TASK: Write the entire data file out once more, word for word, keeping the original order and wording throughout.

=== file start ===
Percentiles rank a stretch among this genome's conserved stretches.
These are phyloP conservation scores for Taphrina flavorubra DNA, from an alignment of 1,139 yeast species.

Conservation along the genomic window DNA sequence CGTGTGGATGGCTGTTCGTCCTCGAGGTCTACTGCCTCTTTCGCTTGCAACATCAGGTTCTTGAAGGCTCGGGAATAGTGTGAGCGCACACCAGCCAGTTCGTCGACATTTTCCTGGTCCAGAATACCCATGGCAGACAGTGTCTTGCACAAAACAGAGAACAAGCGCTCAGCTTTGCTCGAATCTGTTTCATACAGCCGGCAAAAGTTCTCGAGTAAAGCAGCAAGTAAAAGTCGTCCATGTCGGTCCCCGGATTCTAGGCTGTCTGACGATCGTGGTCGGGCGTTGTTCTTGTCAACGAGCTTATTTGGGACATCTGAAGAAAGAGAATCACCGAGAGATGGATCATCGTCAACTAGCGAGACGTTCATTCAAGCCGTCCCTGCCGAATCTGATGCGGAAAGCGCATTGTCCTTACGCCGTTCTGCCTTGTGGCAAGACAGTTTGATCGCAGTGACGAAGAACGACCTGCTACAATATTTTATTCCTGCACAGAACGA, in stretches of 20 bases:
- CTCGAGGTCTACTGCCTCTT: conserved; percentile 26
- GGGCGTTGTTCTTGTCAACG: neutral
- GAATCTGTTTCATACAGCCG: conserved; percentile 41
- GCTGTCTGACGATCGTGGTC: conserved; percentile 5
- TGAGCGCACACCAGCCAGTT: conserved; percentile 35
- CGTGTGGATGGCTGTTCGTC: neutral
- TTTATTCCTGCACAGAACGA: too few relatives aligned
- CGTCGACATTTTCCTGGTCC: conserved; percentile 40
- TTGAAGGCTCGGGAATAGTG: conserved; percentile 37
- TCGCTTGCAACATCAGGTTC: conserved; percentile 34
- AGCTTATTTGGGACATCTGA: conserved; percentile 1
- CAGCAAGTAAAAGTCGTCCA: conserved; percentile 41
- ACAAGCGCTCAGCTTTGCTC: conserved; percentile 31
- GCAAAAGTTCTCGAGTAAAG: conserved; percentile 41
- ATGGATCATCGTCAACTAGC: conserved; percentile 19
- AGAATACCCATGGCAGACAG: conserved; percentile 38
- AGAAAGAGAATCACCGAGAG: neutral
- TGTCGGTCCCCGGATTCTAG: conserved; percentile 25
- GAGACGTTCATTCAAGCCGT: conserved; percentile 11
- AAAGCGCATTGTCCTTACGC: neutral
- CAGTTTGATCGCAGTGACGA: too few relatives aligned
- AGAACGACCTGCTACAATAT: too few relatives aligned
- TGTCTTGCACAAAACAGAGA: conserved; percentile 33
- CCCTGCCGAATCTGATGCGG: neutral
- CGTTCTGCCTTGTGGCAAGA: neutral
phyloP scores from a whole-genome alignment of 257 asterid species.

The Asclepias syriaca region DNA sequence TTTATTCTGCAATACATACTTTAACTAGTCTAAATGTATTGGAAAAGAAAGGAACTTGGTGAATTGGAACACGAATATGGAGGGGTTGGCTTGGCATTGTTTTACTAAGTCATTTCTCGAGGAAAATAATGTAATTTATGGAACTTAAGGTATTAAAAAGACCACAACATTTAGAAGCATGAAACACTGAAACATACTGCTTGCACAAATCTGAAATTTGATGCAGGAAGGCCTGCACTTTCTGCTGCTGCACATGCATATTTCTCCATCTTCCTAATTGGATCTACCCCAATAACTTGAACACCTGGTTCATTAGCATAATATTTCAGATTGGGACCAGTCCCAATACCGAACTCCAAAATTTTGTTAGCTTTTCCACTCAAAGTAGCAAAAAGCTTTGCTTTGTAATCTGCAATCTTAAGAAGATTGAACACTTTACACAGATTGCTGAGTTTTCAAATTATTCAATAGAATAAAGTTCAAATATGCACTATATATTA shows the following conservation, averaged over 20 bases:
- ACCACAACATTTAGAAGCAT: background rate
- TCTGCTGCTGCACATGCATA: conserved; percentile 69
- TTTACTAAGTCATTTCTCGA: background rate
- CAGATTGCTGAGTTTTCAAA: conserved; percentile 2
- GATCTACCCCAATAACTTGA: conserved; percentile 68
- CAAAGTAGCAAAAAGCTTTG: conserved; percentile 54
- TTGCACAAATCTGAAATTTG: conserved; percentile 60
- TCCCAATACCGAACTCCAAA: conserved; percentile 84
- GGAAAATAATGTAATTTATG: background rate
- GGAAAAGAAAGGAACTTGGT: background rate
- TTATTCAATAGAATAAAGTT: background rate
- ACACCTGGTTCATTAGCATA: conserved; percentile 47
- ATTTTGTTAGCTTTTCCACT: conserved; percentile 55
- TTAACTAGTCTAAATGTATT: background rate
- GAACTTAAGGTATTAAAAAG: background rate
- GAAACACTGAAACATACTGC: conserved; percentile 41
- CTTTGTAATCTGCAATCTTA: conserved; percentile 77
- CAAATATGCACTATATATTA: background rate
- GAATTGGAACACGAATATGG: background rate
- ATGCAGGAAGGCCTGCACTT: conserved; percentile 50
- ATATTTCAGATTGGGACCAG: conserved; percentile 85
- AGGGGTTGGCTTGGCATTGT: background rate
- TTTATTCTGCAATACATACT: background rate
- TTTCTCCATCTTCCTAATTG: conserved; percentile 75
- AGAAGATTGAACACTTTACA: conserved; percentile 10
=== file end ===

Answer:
Percentiles rank a stretch among this genome's conserved stretches.
These are phyloP conservation scores for Taphrina flavorubra DNA, from an alignment of 1,139 yeast species.

Conservation along the genomic window DNA sequence CGTGTGGATGGCTGTTCGTCCTCGAGGTCTACTGCCTCTTTCGCTTGCAACATCAGGTTCTTGAAGGCTCGGGAATAGTGTGAGCGCACACCAGCCAGTTCGTCGACATTTTCCTGGTCCAGAATACCCATGGCAGACAGTGTCTTGCACAAAACAGAGAACAAGCGCTCAGCTTTGCTCGAATCTGTTTCATACAGCCGGCAAAAGTTCTCGAGTAAAGCAGCAAGTAAAAGTCGTCCATGTCGGTCCCCGGATTCTAGGCTGTCTGACGATCGTGGTCGGGCGTTGTTCTTGTCAACGAGCTTATTTGGGACATCTGAAGAAAGAGAATCACCGAGAGATGGATCATCGTCAACTAGCGAGACGTTCATTCAAGCCGTCCCTGCCGAATCTGATGCGGAAAGCGCATTGTCCTTACGCCGTTCTGCCTTGTGGCAAGACAGTTTGATCGCAGTGACGAAGAACGACCTGCTACAATATTTTATTCCTGCACAGAACGA, in stretches of 20 bases:
- CTCGAGGTCTACTGCCTCTT: conserved; percentile 26
- GGGCGTTGTTCTTGTCAACG: neutral
- GAATCTGTTTCATACAGCCG: conserved; percentile 41
- GCTGTCTGACGATCGTGGTC: conserved; percentile 5
- TGAGCGCACACCAGCCAGTT: conserved; percentile 35
- CGTGTGGATGGCTGTTCGTC: neutral
- TTTATTCCTGCACAGAACGA: too few relatives aligned
- CGTCGACATTTTCCTGGTCC: conserved; percentile 40
- TTGAAGGCTCGGGAATAGTG: conserved; percentile 37
- TCGCTTGCAACATCAGGTTC: conserved; percentile 34
- AGCTTATTTGGGACATCTGA: conserved; percentile 1
- CAGCAAGTAAAAGTCGTCCA: conserved; percentile 41
- ACAAGCGCTCAGCTTTGCTC: conserved; percentile 31
- GCAAAAGTTCTCGAGTAAAG: conserved; percentile 41
- ATGGATCATCGTCAACTAGC: conserved; percentile 19
- AGAATACCCATGGCAGACAG: conserved; percentile 38
- AGAAAGAGAATCACCGAGAG: neutral
- TGTCGGTCCCCGGATTCTAG: conserved; percentile 25
- GAGACGTTCATTCAAGCCGT: conserved; percentile 11
- AAAGCGCATTGTCCTTACGC: neutral
- CAGTTTGATCGCAGTGACGA: too few relatives aligned
- AGAACGACCTGCTACAATAT: too few relatives aligned
- TGTCTTGCACAAAACAGAGA: conserved; percentile 33
- CCCTGCCGAATCTGATGCGG: neutral
- CGTTCTGCCTTGTGGCAAGA: neutral
phyloP scores from a whole-genome alignment of 257 asterid species.

The Asclepias syriaca region DNA sequence TTTATTCTGCAATACATACTTTAACTAGTCTAAATGTATTGGAAAAGAAAGGAACTTGGTGAATTGGAACACGAATATGGAGGGGTTGGCTTGGCATTGTTTTACTAAGTCATTTCTCGAGGAAAATAATGTAATTTATGGAACTTAAGGTATTAAAAAGACCACAACATTTAGAAGCATGAAACACTGAAACATACTGCTTGCACAAATCTGAAATTTGATGCAGGAAGGCCTGCACTTTCTGCTGCTGCACATGCATATTTCTCCATCTTCCTAATTGGATCTACCCCAATAACTTGAACACCTGGTTCATTAGCATAATATTTCAGATTGGGACCAGTCCCAATACCGAACTCCAAAATTTTGTTAGCTTTTCCACTCAAAGTAGCAAAAAGCTTTGCTTTGTAATCTGCAATCTTAAGAAGATTGAACACTTTACACAGATTGCTGAGTTTTCAAATTATTCAATAGAATAAAGTTCAAATATGCACTATATATTA shows the following conservation, averaged over 20 bases:
- ACCACAACATTTAGAAGCAT: background rate
- TCTGCTGCTGCACATGCATA: conserved; percentile 69
- TTTACTAAGTCATTTCTCGA: background rate
- CAGATTGCTGAGTTTTCAAA: conserved; percentile 2
- GATCTACCCCAATAACTTGA: conserved; percentile 68
- CAAAGTAGCAAAAAGCTTTG: conserved; percentile 54
- TTGCACAAATCTGAAATTTG: conserved; percentile 60
- TCCCAATACCGAACTCCAAA: conserved; percentile 84
- GGAAAATAATGTAATTTATG: background rate
- GGAAAAGAAAGGAACTTGGT: background rate
- TTATTCAATAGAATAAAGTT: background rate
- ACACCTGGTTCATTAGCATA: conserved; percentile 47
- ATTTTGTTAGCTTTTCCACT: conserved; percentile 55
- TTAACTAGTCTAAATGTATT: background rate
- GAACTTAAGGTATTAAAAAG: background rate
- GAAACACTGAAACATACTGC: conserved; percentile 41
- CTTTGTAATCTGCAATCTTA: conserved; percentile 77
- CAAATATGCACTATATATTA: background rate
- GAATTGGAACACGAATATGG: background rate
- ATGCAGGAAGGCCTGCACTT: conserved; percentile 50
- ATATTTCAGATTGGGACCAG: conserved; percentile 85
- AGGGGTTGGCTTGGCATTGT: background rate
- TTTATTCTGCAATACATACT: background rate
- TTTCTCCATCTTCCTAATTG: conserved; percentile 75
- AGAAGATTGAACACTTTACA: conserved; percentile 10